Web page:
Major Internet companies have been on the receiving end of much flack for their alleged sneaky, tax-dodging ways over the past year. And France has put forth a new plan to counter their so-called tax avoidance: an Internet levy applied to companies that gather personal data, the New York Times has reported.
According to the newspaper, the proposition originated in a French government report that summed up how France is responding to the loopholes used by companies such as Google, Facebook and Amazon to limit the amount of tax they pay. Late last year, details about France’s investigation of Google’s tax practices were revealed, with the country’s budget minister urging Google to sort out its tax affairs or face legal repercussions.
The report, commissioned by French president Francois Hollande, outlines a tax tied to the number of users tracked by each company. The personal details collected by these companies comprises the “raw material” of the digital economy and users of services like Google and Facebook are akin to unpaid workers, according to the report.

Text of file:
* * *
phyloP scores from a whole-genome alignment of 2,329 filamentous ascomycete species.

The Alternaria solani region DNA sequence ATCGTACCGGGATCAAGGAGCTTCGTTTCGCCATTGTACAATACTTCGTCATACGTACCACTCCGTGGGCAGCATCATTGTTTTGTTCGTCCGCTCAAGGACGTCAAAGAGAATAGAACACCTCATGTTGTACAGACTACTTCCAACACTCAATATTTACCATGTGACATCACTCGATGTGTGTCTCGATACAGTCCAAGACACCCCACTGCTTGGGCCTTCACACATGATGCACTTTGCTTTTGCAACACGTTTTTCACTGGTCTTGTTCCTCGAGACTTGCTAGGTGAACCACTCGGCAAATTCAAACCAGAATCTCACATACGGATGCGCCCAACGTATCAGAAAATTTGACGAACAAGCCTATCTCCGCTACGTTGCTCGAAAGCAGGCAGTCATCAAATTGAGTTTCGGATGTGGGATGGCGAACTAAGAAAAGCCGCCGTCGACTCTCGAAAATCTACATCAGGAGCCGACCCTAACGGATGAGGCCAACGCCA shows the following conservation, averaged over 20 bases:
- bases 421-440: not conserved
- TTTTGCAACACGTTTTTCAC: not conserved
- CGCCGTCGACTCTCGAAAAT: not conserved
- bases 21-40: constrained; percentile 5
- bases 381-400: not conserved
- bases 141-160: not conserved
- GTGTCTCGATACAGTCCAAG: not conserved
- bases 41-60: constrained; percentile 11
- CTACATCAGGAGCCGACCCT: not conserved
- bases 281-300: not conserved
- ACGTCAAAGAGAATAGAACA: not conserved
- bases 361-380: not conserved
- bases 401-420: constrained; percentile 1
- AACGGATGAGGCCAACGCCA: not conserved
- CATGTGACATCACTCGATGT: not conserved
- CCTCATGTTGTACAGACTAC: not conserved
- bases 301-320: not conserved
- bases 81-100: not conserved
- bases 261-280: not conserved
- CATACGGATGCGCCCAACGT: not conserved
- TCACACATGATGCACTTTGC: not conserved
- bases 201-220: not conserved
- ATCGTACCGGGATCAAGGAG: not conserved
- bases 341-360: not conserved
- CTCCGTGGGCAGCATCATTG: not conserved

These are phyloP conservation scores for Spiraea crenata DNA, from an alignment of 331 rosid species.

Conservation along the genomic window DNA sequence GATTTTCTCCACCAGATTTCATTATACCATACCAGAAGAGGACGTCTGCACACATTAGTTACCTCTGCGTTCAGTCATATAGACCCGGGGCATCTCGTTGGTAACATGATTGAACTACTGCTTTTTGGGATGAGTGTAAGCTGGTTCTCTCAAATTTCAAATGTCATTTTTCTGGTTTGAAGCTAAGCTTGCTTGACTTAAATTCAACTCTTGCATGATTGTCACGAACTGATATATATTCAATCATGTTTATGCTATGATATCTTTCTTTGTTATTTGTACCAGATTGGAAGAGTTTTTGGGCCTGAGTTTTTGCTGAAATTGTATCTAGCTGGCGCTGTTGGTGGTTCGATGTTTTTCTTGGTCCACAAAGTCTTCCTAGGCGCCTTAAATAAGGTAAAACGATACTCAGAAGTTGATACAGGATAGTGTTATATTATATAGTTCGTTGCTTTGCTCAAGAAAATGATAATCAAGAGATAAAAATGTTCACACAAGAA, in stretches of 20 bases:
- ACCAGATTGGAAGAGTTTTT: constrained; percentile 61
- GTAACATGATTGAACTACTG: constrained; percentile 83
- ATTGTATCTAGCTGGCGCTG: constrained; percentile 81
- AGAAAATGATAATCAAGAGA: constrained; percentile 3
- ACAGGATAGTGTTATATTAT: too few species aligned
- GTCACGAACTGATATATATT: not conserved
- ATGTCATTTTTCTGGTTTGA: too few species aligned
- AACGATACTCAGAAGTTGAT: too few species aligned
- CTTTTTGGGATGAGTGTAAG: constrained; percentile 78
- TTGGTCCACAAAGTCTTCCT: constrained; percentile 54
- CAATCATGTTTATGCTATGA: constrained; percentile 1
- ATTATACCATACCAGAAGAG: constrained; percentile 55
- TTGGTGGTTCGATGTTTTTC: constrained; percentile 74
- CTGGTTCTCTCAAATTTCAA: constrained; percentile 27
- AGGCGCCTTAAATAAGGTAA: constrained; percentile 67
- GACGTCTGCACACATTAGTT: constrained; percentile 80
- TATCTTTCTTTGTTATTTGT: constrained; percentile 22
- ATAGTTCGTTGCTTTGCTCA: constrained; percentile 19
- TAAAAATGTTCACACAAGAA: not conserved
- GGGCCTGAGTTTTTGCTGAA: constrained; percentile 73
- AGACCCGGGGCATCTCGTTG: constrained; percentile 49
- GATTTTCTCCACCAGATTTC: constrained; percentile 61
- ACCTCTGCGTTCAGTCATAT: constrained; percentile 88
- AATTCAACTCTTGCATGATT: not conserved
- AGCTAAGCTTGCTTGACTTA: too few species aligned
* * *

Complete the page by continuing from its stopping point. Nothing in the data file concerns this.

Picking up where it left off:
“They have a distinct value, poorly reflected in economic science or official statistics,” it reads.
In a statement, Google said it was in the process of reviewing the report. The search giant has faced similar accusations of tax avoidance before, and has consistently maintained its innocence.
“Google conforms with the tax laws in all the countries where the company operates. We co-operate with local authorities and we work with them to answer their questions about Google France and our services,” said a spokeswoman in November.
Google France reported sales of €68.7 million (£55 million) in 2010, of which the company paid French income taxes of just €2 million (£1.6 million).
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